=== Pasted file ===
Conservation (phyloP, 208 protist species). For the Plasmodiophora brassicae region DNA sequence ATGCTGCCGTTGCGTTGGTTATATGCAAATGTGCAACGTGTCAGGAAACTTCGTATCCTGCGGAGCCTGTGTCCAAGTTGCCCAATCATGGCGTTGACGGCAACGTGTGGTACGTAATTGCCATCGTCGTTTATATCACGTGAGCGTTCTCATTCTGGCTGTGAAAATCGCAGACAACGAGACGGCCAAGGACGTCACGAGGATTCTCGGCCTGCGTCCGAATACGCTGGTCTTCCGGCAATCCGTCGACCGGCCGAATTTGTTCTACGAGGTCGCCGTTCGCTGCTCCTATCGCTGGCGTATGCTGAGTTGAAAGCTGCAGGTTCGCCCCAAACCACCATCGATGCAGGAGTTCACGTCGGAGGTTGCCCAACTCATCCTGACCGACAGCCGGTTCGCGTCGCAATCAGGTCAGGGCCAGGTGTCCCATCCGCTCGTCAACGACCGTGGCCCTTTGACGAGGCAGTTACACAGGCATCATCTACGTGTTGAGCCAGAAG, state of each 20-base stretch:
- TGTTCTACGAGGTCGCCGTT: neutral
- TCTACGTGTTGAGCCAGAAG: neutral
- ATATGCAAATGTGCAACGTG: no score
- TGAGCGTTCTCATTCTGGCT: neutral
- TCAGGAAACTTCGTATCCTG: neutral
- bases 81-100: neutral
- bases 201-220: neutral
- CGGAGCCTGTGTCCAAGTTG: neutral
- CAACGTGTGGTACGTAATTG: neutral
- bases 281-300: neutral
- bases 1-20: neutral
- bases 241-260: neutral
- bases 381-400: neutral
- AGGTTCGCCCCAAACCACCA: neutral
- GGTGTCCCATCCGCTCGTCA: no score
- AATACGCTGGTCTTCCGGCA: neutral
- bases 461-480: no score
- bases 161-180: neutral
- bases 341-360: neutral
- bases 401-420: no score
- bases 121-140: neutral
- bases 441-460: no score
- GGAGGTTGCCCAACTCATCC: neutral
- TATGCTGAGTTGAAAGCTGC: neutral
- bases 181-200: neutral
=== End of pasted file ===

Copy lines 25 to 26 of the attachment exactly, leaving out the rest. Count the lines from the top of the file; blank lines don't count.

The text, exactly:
- TATGCTGAGTTGAAAGCTGC: neutral
- bases 181-200: neutral